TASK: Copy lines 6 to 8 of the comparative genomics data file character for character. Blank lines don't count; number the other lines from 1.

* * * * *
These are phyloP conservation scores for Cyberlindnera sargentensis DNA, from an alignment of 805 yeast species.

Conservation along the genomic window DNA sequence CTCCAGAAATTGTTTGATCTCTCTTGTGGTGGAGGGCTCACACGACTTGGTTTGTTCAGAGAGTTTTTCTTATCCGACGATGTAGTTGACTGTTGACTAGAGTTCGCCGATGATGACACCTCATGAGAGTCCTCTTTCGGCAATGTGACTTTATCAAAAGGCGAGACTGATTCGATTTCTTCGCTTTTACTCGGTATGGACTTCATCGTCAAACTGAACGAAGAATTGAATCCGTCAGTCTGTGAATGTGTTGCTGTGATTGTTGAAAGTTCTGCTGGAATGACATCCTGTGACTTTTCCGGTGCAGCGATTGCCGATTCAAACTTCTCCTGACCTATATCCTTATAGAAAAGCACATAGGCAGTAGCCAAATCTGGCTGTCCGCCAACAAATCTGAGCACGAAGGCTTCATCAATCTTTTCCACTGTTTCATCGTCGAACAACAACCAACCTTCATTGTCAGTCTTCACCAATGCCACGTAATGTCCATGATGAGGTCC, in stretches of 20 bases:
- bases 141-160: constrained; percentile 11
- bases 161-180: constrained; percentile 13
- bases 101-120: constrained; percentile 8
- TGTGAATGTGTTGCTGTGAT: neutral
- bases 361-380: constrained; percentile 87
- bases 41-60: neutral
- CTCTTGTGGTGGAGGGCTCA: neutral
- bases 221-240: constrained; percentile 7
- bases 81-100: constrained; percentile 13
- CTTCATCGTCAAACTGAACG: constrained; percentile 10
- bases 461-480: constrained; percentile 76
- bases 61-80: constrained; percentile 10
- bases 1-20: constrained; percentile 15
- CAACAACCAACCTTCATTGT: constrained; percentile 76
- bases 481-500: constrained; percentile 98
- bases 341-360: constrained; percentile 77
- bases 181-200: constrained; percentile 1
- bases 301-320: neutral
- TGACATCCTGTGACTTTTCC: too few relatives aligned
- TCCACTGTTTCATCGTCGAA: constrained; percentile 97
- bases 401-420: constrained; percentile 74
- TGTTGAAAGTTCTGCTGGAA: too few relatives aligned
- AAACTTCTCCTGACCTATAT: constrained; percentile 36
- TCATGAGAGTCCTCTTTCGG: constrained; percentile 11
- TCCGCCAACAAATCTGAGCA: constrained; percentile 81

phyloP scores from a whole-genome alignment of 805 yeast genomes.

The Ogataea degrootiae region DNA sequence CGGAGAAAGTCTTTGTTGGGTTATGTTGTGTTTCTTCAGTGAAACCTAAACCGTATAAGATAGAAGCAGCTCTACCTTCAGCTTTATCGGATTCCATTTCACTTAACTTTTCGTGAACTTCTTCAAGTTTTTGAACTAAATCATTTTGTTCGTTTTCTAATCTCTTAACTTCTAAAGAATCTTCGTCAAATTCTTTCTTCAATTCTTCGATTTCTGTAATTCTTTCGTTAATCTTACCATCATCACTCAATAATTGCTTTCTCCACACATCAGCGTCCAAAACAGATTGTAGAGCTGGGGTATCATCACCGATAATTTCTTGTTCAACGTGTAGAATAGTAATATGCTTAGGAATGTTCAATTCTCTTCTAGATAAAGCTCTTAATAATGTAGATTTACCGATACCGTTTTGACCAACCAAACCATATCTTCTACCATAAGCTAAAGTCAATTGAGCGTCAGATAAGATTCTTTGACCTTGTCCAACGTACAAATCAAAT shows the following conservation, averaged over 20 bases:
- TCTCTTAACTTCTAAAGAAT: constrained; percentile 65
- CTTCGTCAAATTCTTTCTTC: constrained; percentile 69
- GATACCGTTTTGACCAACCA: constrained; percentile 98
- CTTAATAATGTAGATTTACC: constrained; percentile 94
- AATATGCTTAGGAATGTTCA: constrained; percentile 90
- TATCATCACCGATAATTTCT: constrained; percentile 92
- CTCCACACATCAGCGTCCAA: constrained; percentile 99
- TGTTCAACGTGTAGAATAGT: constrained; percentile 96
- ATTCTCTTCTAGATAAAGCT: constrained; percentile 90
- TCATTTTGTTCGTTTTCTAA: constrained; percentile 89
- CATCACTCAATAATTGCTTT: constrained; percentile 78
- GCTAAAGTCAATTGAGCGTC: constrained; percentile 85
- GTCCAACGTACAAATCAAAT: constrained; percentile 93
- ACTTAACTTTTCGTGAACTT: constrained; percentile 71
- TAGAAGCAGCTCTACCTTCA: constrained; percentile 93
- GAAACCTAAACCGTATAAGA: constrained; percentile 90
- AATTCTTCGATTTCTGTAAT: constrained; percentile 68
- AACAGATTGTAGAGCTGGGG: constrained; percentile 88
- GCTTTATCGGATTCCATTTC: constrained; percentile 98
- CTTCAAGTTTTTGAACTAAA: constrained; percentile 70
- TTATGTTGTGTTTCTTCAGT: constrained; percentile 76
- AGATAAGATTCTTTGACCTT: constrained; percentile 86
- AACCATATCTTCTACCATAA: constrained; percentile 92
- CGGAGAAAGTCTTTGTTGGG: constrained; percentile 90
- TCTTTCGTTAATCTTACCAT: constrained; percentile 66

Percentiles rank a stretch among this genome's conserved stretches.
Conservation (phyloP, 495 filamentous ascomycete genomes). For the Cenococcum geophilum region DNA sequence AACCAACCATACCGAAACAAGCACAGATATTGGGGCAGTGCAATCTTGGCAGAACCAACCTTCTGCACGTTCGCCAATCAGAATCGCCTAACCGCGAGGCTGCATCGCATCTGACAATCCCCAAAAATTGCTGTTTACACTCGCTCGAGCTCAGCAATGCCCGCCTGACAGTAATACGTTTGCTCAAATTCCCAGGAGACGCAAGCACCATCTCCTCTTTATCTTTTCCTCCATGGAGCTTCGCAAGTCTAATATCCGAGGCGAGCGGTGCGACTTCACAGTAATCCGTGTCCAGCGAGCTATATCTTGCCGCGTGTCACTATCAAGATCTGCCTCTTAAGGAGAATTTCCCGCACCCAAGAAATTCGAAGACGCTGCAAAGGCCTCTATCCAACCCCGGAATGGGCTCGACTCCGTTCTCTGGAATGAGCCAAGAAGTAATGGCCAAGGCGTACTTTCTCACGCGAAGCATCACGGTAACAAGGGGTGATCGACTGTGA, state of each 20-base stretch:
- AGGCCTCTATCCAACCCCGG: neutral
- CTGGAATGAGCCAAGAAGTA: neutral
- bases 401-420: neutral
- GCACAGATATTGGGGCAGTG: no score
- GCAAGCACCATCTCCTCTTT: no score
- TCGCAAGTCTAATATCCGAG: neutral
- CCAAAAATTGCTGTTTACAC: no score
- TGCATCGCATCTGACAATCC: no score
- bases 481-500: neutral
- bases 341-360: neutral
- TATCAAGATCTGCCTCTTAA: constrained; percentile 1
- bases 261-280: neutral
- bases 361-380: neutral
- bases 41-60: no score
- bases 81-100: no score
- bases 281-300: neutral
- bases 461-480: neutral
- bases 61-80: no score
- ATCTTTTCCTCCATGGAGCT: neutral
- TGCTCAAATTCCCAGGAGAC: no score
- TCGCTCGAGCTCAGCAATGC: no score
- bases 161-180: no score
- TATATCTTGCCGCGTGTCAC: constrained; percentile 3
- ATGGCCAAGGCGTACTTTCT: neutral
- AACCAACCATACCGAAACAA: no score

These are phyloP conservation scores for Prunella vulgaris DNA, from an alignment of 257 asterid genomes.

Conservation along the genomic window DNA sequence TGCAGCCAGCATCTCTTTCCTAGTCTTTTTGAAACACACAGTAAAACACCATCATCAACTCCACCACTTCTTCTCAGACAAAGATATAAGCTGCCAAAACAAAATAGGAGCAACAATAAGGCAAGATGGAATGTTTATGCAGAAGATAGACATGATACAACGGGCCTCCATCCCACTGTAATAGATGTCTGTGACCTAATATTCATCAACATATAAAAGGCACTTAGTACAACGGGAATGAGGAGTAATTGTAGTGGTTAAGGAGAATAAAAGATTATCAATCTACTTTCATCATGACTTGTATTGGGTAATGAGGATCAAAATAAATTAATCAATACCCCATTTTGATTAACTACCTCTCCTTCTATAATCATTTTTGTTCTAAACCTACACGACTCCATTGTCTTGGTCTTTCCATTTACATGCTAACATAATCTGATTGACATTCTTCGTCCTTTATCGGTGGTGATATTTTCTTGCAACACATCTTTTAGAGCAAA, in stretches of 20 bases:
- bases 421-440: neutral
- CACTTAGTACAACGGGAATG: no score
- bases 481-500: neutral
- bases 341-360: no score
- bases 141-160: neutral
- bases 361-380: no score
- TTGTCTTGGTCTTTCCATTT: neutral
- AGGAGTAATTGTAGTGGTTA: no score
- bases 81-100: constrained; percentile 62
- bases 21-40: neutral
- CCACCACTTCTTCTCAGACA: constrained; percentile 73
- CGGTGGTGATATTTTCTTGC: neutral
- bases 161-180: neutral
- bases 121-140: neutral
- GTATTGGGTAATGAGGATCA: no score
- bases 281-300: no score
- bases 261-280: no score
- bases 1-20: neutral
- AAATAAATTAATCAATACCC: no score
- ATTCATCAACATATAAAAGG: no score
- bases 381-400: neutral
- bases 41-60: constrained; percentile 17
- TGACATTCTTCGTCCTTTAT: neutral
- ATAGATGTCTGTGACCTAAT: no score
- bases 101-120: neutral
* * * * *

- TGTGAATGTGTTGCTGTGAT: neutral
- bases 361-380: constrained; percentile 87
- bases 41-60: neutral